AAC: Interview with LTC’s Sarah Hanson, MS, CCC-SLP

AAC: Interview with LTC's Sarah Hanson, MS, CCC-SLP                                         Author: Krista Flack, MS OTR/L

1. What is AAC?

AAC stands for Augmentative/Alternative Communication.  It is utilized when natural speech is not intact.  It is used across all ages from children who have delayed speech or a diagnosis that impedes natural speech development, to the geriatric population for a man who has suffered from a stroke and no longer has functional speech.


 2.      Is AAC different than low-tech options, like PECS? 

AAC is an umbrella term for all augmentative/alternative communication.  Sign language, PECS, low-tech devices, and high-tech devices fall under that umbrella.  Anything that facilitates communication when the speech mechanism is not in tact is AAC. An AAC device is an electronic or mechanical tool that facilitates language.  AAC is a term that then falls into an even broader category termed assistive technology (AT) which encompasses wheelchairs, ramps, etc. 


3. What are the prerequisite skills needed to be successful with an AAC device?

In my short 10 years of practicing speech and language pathology, I have come across only 2 prerequisites for using an AAC device. The first is the patient must be breathing and the second is the patient must be awake.  In all seriousness, there are no cognitive prerequisites to use an AAC device.  It is up to the speech and language pathologist and the team of professionals to determine WHICH device will benefit the child the most and implement. 

4. My child has significant behavioral issues/cognitive delays/motor delays; does that preclude him from trying a device?

Absolutely not, in fact, it makes him a great candidate! 

Generally speaking, "behavioral issues", usually stem from the inability to communicate-pair that with processing delays (communication partners sound like Charlie Brown's mother) and we've got some HUGE communication breakdowns.  For these kiddos, the "behaviors" that they exhibit are the only way, up to this point, that they have been able to control their environment and feel safe.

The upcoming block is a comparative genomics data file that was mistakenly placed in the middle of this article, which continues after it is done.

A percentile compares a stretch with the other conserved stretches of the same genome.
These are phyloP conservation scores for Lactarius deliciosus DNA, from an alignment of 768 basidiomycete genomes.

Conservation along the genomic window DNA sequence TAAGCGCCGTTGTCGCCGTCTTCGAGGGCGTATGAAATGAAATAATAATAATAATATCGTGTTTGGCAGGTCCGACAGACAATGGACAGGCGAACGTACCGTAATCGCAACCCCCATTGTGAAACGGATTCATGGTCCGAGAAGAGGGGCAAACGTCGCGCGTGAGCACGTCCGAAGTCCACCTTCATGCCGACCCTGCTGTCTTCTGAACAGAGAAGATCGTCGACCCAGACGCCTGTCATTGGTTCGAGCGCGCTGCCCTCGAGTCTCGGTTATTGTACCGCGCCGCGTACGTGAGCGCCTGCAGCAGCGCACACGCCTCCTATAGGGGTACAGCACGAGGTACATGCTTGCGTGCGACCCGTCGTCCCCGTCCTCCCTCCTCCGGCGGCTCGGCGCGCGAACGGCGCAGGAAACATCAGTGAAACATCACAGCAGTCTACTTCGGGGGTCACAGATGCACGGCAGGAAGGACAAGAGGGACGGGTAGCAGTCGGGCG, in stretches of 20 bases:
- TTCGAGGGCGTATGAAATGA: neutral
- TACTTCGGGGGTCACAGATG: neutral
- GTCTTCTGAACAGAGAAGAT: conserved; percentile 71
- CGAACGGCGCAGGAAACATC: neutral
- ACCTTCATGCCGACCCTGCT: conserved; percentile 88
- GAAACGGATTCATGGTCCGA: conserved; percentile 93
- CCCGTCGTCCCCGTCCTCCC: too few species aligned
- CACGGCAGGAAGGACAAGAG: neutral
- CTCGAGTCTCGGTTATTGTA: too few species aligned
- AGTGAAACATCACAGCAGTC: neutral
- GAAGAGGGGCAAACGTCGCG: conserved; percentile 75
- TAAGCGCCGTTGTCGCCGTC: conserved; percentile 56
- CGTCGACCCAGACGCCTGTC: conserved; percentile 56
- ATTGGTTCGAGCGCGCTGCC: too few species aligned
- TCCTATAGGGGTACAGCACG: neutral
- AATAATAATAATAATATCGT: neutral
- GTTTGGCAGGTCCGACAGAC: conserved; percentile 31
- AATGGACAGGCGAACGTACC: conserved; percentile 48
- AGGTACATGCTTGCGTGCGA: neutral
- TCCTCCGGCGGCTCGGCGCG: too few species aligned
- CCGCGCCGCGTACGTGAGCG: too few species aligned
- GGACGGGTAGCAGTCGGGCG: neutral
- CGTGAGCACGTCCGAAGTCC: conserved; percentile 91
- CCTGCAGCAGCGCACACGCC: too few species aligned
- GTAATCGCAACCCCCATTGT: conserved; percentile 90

For children who are pre-verbal, there is no way to tell the significance of a cognitive delay, if any.  When working with children with AAC, it is imperative that a high cognitive level is assumed and competence is expected by the team of professionals and family members. 

Motor delays do not stop AAC users either.  The patient must have a controlled motor movement. An isolated finger pointing to the screen or low-tech overlay is the best motor movement for effective communication. However; there are many other access options including eye-gaze, blinking, head movements, foot movements, air puffs, etc.  If there is a reliable motor plan, AAC can be utilized.  Generally, OT's and PT's will assist the team in choosing the best access method for a child using AAC

5. If my child uses an AAC device, will it limit his progress towards verbal speech?

NO, NO, NO!!!   AAC enhances speech production.  Study after study has shown that the majority of pre-verbal, limited verbal, or children who are highly unintelligible (even after intense phonological treatment) become more vocal with the use of an AAC system.  It can act as a bridge to verbal speech.  Natural speech is always the goal!!!

6. How do I get an AAC device for my child?

It takes a team of professionals to determine which type of AAC device will be most beneficial for a child.  The professionals may include a speech and language pathologist, an occupational therapist, a physical therapist, ABA therapists, the child's teacher, and parents. The process can be lengthy, but do not let it discourage you.  Speak with your speech and language pathologist and they will head up and guide you through the process. 

7. I have an AAC device.  What now?

It is imperative that a team of professionals work together WITH the family.  Parents, family members, and caregivers should attend as many therapy sessions as possible and follow a home program in order to learn the device themselves.  Devices can be overwhelming and daunting.  It is up to parents to learn the device right along with their child in order for the child to accept the device and use across all environments.  It may take months and years for a child using AAC to become proficient.  Don't give up!!!!

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